In recent times I’ve often seen my fellow bloggers write enthusiastic reviews of Becky Chambers’ novels, and curiosity drove me to add her first book, The Long Way to a Small, Angry Planet, to my TBR, but it was a comment about this novella that compelled me to start with her latest work, both because it afforded a quick peek into this author’s writing style and because of its intriguing concept of somaforming – the adaptation of the human body to alien environments in antithesis to the change of environment, or terraforming as a means to create a suitable living space.

This initial detail is what informs the structure, the soul of the story if you want: a team of four scientists – Ariadne, Chikondi, Elena, and Jack – depart from Earth on the Merian, a long-range ship tasked with the exploration of a promising planetary system. Since the voyage will take several decades, the four explorers will go into suspended animation while in transit and during that time their bodies will undergo the necessary transformations that will allow them to survive in extreme conditions, like higher gravity or radiation exposure.  The story is told in the form of a message/diary sent by Ariadne back to Earth, and from it we learn about the overcrowding and environmental troubles in our home planet, conditions that are driving humanity to search for viable places for colonies: what’s interesting here is that such expeditions are funded by a non-profit organization based on what essentially sounds like crowdfunding, which allows for a purely scientific research free from any kind of corporate exploitation.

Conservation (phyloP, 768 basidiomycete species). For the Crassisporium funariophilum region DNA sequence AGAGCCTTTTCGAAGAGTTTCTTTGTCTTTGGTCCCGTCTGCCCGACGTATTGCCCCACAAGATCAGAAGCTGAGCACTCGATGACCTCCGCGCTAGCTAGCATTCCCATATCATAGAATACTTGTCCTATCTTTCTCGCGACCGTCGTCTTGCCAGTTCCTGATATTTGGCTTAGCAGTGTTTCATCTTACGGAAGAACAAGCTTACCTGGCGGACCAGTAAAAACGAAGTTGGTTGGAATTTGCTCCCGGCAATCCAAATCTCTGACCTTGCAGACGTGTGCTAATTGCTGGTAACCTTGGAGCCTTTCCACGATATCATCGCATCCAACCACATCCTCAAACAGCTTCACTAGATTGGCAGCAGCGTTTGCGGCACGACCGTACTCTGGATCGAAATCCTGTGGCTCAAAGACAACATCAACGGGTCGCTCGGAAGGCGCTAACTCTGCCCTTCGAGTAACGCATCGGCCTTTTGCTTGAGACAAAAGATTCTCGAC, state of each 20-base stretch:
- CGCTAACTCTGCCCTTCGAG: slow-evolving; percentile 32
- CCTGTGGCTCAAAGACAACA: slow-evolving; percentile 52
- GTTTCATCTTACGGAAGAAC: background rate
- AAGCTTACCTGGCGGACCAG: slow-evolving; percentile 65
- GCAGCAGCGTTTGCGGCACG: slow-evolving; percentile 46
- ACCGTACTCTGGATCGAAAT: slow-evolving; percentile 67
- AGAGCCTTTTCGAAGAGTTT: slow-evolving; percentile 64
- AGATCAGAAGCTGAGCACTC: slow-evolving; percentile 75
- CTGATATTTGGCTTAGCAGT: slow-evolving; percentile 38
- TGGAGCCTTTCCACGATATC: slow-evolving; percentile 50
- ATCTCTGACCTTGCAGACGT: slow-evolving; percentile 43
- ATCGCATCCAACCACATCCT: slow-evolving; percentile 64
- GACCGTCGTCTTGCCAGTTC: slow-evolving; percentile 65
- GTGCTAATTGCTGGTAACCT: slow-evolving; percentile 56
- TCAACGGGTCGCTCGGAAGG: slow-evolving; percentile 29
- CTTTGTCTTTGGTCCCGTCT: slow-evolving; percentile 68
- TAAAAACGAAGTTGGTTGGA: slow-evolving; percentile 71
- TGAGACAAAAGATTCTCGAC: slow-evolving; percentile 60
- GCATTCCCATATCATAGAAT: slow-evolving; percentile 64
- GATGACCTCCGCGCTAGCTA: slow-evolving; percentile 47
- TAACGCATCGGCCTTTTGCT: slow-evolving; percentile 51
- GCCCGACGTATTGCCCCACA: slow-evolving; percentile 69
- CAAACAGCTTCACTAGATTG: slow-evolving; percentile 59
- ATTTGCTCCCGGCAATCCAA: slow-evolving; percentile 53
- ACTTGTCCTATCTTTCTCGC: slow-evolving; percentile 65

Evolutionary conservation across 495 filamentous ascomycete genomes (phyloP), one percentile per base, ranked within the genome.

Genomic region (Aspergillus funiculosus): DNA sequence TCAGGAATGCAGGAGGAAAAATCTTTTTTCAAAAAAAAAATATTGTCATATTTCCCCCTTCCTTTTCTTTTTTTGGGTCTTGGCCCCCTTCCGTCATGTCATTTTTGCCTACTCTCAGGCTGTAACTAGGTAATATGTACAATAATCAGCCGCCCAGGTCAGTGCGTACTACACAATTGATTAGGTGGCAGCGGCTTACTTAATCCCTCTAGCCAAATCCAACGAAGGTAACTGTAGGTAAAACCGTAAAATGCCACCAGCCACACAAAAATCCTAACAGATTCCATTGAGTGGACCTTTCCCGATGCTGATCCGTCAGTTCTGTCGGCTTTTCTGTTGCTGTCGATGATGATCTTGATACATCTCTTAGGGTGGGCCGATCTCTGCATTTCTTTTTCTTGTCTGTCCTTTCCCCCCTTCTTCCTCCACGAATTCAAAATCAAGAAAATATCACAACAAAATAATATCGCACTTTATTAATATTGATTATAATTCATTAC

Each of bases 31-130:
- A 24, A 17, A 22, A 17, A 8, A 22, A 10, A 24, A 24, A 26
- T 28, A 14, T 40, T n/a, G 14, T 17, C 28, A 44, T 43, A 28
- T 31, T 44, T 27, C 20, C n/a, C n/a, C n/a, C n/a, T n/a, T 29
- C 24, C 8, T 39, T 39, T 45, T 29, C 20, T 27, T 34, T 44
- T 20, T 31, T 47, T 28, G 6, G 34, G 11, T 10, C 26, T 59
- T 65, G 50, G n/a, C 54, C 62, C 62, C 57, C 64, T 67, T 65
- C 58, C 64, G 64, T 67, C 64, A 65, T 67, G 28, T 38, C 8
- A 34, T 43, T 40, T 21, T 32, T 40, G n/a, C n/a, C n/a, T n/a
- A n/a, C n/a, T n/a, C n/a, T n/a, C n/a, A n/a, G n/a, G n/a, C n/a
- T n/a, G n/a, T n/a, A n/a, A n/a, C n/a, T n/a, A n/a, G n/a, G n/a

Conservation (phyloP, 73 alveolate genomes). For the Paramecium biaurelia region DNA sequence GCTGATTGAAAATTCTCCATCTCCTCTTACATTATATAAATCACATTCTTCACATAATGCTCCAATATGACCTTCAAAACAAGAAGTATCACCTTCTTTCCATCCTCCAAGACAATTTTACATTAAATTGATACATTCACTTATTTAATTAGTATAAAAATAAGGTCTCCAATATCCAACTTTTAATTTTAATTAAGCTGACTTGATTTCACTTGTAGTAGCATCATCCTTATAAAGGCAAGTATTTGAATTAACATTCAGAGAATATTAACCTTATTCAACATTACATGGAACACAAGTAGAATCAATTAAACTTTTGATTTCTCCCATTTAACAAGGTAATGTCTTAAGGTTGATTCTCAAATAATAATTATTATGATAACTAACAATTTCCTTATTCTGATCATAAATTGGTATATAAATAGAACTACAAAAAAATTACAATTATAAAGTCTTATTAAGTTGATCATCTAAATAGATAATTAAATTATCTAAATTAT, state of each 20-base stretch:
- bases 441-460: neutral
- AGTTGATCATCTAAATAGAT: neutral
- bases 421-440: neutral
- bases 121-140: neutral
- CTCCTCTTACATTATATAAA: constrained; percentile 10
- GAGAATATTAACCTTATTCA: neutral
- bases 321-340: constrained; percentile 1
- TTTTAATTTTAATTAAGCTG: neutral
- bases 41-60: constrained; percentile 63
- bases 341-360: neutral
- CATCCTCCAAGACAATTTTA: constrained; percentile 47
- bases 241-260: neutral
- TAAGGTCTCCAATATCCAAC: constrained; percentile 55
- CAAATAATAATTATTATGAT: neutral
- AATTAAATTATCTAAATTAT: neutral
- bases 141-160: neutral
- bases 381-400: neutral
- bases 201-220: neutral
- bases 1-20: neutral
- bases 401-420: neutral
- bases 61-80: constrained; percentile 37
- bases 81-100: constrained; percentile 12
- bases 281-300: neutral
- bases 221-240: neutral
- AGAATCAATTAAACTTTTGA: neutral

The tone of the novella is set by the sense of wonder coming across in the descriptions of the four planets visited by the explorers, the awe created by such diverse and astonishing landscapes: the four scientists are naturally intrigued by their findings and the discoveries they make in their travels, but they are also capable of pure joy at the alien vistas opening before their eyes. 

As an astronaut, you know conceptually that you’re going to another world, that you’re going to see alien life. You know this, and yet there is nothing that can prepare you for it.

There is also a strong sense of family uniting them as well, the unspoken but ever-present awareness that they depend on each other in this little pocket of home away from home, and the definite sense of effortlessness in the ties that have come to bind them: shared love of pure science, of course, but also the realization that their individualities contribute to the healthy whole that is the Merian’s microcosm.

Love of science – a science imbued with that sense of wonder and joy of discovery I spoke before, and therefore free from any pedantic connotation – and love of knowledge for its own sake are the underlying themes of the story and they stand at the root of the final conundrum facing the four explorers: a difficult decision that they don’t feel entitled to take on their own because it requires the support of all those who sent them into deep space to find the answers Earth needs. Just as the crew of the Merian did not travel so long with conquest or profit in mind, so they feel the need to engage their backers – or their descendants – in the next choice to be made: being so far away from home does not free them from the responsibilities and the moral obligations that have driven them so far, and so the poignant core of Ariadne’s message is “Where we go from there is up to you”, the willingness to share discoveries and goals and to invest in the hope for humanity’s future.